Re: What's the matter with media?
Stephen Carter is the William Nelson Cromwell Professor of Law at Yale Law School. He has taught at Yale since 1982. Carter is known for his legal and social policy writings, which include Reflections of an Affirmative Action Baby, The Culture of Disbelief, and God's Name in Vain: The Wrongs and Rights of Religion in Politics. He has also written novels, including New England White and The Emperor of Ocean Park. Carter's areas of expertise include constitutional law, contracts, intellectual property law, secrets and lying, and law and religion. He clerked for Judge Spottswood W. Robinson III of the D.C. Circuit of the U.S. Court of Appeals for and Justice Thurgood Marshall of the U.S. Supreme Court. He was educated at Stanford University and Yale, where he earned his law degree.
Question: What;s the matter with media?
Stephen Carter: No one knows all the answers, but I’ll mention two of them. Let me say two words: television news. Television news. Fifty years ago when television news was young, the philosophy of television news was basically just broadcasters on television. It was reporters on television, somebody trying to say what happened. That was what they did. You might have 30 minutes of news without a single televised clip of anything. Just somebody that’s just sitting there reading the news, sometimes at great length. That was television news. It was simply an effort to inform. Nowadays in an effort to entertain and to play to the gallery, it matters if there are pictures. It matters if there are jokes you can tell. It matters if you can get people on and yell and scream at each other. That’s really taking us down a sad path. Everyone says it, but I think it’s truth. That’s emphasized the notion that the right way to have interaction is to have very strong advocates that will call each other names. One thing that’s striking about the way the news is today. Take an issue – a contested issue – abortion, the war, whatever you like. News today is very good at telling us people’s positions on these issues – candidates. It’s very bad at telling us why they have their positions. It strikes me that one of the jobs of a news reporter is not to say, “So and so is for or against abortion rights.” But what’s so and so’s argument? Why does so and so believe that? I . . . I . . . Years ago I ran into a guy who was a retired reporter for a major newspaper, and he was lamenting what had happened to the news. And he was telling me how when he was coming along in the ‘60s, if the President announced a new Urban Affairs Initiative, the headline would be the next day “President Announces Urban Affairs Initiative”, and the story would be explaining what it was. This is what the President proposed. That’s the story. Today, he said – and we had this meeting in the ‘90s – today he said the story would be “Republicans Attack President’s Urban Affairs Initiative”. And the first paragraph is a brief, token summary of what happened. The second paragraph is somebody attacking it. The third paragraph is somebody defending it. You never take much time to explain what it is. The important thing is who’s going to win, who is going to lose, who is on which side. That’s one thing . . . Certainly that’s to help take us down, but that’s not the only thing. Luxury is the big problem. Luxury. We’ve been a generation – here I speak of myself and the other baby boomers – who have had everything. We don’t feel as though we’ve had everything. We’re constantly complaining. Everything has gone wrong in our lives. But there’s a sense, when compared with the rest of the world, we’ve had everything. We’ve had everything we could want. And that’s given us a lot of time to ruminate, maybe too much time to ruminate. I think our luxury has made us incautious in how we use democracy.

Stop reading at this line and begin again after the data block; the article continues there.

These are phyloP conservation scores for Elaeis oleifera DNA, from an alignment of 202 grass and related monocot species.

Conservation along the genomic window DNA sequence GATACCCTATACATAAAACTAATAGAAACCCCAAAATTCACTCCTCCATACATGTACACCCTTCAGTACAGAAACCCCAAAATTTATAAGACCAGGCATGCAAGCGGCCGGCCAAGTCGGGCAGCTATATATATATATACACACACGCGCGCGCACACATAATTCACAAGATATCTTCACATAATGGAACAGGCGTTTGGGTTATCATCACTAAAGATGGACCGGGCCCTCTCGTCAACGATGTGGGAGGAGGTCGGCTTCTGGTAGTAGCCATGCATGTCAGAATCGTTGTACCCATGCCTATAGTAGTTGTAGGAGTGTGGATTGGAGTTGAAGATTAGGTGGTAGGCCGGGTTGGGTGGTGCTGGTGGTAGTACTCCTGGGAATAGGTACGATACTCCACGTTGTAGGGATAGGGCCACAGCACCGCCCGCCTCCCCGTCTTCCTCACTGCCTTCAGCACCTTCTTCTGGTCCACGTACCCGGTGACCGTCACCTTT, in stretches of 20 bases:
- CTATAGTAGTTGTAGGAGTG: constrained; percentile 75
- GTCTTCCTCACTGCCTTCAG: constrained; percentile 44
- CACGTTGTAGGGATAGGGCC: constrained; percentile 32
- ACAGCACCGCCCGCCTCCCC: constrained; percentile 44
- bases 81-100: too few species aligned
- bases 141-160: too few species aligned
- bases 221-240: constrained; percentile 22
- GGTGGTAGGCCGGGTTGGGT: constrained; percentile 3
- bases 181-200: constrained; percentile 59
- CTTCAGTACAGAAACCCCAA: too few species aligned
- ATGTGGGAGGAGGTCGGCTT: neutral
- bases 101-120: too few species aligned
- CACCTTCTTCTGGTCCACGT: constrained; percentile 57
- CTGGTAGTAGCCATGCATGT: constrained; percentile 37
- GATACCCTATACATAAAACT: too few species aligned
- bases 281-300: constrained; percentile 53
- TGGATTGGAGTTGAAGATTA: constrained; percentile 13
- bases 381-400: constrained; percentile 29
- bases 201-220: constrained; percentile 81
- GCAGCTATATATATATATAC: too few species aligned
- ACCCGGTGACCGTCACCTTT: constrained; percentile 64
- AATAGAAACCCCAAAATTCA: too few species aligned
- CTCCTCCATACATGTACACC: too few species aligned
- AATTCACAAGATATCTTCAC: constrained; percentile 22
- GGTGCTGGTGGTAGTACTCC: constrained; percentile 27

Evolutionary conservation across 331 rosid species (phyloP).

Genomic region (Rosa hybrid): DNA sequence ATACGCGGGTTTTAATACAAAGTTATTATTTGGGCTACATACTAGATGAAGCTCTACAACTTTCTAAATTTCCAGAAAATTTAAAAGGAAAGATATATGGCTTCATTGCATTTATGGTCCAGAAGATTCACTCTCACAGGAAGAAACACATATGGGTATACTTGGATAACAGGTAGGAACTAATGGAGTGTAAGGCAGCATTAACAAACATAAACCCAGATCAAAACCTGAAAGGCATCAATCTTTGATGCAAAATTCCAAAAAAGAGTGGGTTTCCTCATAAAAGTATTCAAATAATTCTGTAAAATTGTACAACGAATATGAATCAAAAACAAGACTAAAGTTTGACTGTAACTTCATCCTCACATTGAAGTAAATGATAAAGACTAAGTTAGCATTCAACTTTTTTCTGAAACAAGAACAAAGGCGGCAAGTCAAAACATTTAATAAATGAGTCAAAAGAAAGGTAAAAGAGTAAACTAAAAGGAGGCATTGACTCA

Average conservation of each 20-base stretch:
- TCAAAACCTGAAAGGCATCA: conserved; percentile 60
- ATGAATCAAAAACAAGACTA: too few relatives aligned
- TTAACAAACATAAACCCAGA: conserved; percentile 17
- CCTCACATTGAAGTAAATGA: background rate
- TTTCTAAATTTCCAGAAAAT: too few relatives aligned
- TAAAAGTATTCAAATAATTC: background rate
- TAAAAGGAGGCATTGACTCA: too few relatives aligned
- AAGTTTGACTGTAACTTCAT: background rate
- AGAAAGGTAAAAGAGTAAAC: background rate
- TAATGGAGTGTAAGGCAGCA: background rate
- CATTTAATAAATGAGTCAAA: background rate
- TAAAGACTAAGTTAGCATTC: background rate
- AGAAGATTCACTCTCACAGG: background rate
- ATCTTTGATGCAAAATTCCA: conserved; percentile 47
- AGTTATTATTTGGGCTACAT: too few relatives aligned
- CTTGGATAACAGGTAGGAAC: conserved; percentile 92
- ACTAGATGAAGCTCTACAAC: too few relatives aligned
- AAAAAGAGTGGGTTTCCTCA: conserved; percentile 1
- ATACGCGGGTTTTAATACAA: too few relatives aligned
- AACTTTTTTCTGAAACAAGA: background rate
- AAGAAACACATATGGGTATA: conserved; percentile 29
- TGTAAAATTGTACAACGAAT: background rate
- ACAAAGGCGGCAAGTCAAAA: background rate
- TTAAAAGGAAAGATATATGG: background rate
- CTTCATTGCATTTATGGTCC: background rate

Recorded on: 7/25/07
Television news is eroding our democracy, Carter says.
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